C++ easy understood solution (sort)


  • 14
    W

    First, we sort balloons by increasing points.end (if ends are the same, then by increasing of points.start). Every time arrow shot points.end, say, points[i].second. If next balloon.start <= points[i].second, it is also shot, thus we continue.

        int findMinArrowShots(vector<pair<int, int>>& points) {
            int count = 0, arrow = INT_MIN;
            sort(points.begin(), points.end(), mysort);
            for(int i = 0; i<points.size(); i++){
                if(arrow!=INT_MIN && points[i].first<=arrow){continue;} //former arrow shot points[i] 
                arrow = points[i].second; // new arrow shot the end of points[i]
                count++;
            }
            return count;
        }
        static bool mysort(pair<int, int>& a, pair<int, int>& b){
            return a.second==b.second?a.first<b.first:a.second<b.second;
        }
    

  • 0
    4

    Can you tell me why you sort the end of the point?


  • 1
    P

    Thanks for your answer, it works. but I think that the mysort() function shall be more simple. My mysort() is:

    static bool mysort(pair<int, int>& a, pair<int, int>& b) {
    return a.second<b.second;
    }

    My solution is accepted, too.


  • 1
    W

    @409396232 Since I will always choose the end point to shoot (in this way, we will get minimum shoots). If you sort by start-point, for example, [1,10],[2,3] after shooting 10, we will move on to 11, then we will miss the [2,3].


  • 0
    W

    @paladin oh thank you! I am not that familiar with sort.


  • 0
    Z

    Nit: there is no need to come up with your own comparator for pair<int, int>. C++ already handles it for you.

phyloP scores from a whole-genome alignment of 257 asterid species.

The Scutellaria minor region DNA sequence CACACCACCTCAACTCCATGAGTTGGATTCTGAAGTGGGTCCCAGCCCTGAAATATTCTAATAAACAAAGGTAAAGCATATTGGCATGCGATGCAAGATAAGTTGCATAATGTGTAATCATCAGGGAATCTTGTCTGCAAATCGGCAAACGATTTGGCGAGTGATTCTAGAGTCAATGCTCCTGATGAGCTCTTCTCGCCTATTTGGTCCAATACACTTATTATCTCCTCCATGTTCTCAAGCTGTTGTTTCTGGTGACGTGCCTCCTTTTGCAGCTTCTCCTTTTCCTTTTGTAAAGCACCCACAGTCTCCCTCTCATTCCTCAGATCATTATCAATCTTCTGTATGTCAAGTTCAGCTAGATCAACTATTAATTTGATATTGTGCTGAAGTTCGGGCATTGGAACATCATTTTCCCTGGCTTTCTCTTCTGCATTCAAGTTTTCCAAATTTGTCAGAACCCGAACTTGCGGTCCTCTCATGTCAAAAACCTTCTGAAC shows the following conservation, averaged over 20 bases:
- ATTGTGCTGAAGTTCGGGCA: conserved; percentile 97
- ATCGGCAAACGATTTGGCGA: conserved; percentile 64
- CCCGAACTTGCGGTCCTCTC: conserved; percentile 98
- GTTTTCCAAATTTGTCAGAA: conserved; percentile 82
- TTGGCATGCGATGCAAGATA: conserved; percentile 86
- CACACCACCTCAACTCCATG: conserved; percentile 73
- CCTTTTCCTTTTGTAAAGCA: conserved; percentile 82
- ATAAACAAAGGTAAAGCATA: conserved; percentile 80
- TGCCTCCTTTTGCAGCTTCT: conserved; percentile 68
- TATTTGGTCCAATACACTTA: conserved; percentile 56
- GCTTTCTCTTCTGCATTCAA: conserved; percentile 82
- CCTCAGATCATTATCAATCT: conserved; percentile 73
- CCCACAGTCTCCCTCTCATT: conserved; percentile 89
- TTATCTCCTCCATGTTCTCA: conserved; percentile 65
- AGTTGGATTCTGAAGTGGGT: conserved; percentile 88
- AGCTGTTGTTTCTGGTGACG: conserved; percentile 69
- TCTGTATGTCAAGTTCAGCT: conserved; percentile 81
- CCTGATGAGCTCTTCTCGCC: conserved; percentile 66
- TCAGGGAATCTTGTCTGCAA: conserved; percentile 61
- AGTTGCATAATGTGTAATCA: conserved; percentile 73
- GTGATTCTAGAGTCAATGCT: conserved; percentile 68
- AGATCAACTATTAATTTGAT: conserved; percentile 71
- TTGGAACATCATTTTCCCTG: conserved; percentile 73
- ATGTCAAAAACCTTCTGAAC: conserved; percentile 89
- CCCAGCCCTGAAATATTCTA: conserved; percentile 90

• 0
    W

    @Zhuzeng Thanks!


  • 0
    J

    Guys (and girls), this is the same question as interval scheduling.


  • 0
    S

    Thanks for your solution, I think we only need to sort the points by the end of each one.
    It is not necessary to sort based on the start of point when the end are the same.

    public class Solution {
        public int findMinArrowShots(int[][] points) {
            Arrays.sort(points, (int[] pt1, int[]pt2) -> pt1[1] - pt2[1]);
            if (points.length < 1)
                return 0;
            int endOfPreviousPoint = Integer.MIN_VALUE;
            int count =0;
            for (int i =0; i < points.length; i++){
                int st = points[i][0];
                int end = points[i][1];
                if (endOfPreviousPoint != Integer.MIN_VALUE && endOfPreviousPoint >= st) continue;
                count ++;
                endOfPreviousPoint = end;
            }
            return count;
        }
    }

  • 0
    F

    Reverse thinking is more concise.

    1. sort pairs based on the first element of a pair.
    2. start from the last pair. Each time we choose point.first() as shot place, remove overlap pairs from the array. Repeat it until we exhaust the array.
     -----------------
       -----
       ↑      -----
     2nd shot   ---------
                ↑
             1st shot
    
    class Solution {
    public:
        int findMinArrowShots(vector<pair<int, int>>& points) {
           sort(points.begin(), points.end());
           int shots = 0, n = points.size();
           int i = n - 1;
           while (i >= 0) {
               shots++;
               int shot = points[i].first;
               while (i >= 1 && points[i - 1].second >= shot) i--;
               i--;
           }
           return shots;
        }
    };
    

  • 0
    J

    @fangrui006 Nice reverse thinking way! THX


  • 0
    T
    This post is deleted!

  • 0
    T

    @westwatermelon indeed,sort by start-point works as well, for your example [1,10],[2,3] ,we just need shoot 3 instead of 10. So when we update the end-point when current point's end is smaller than the previous farthest possible end.


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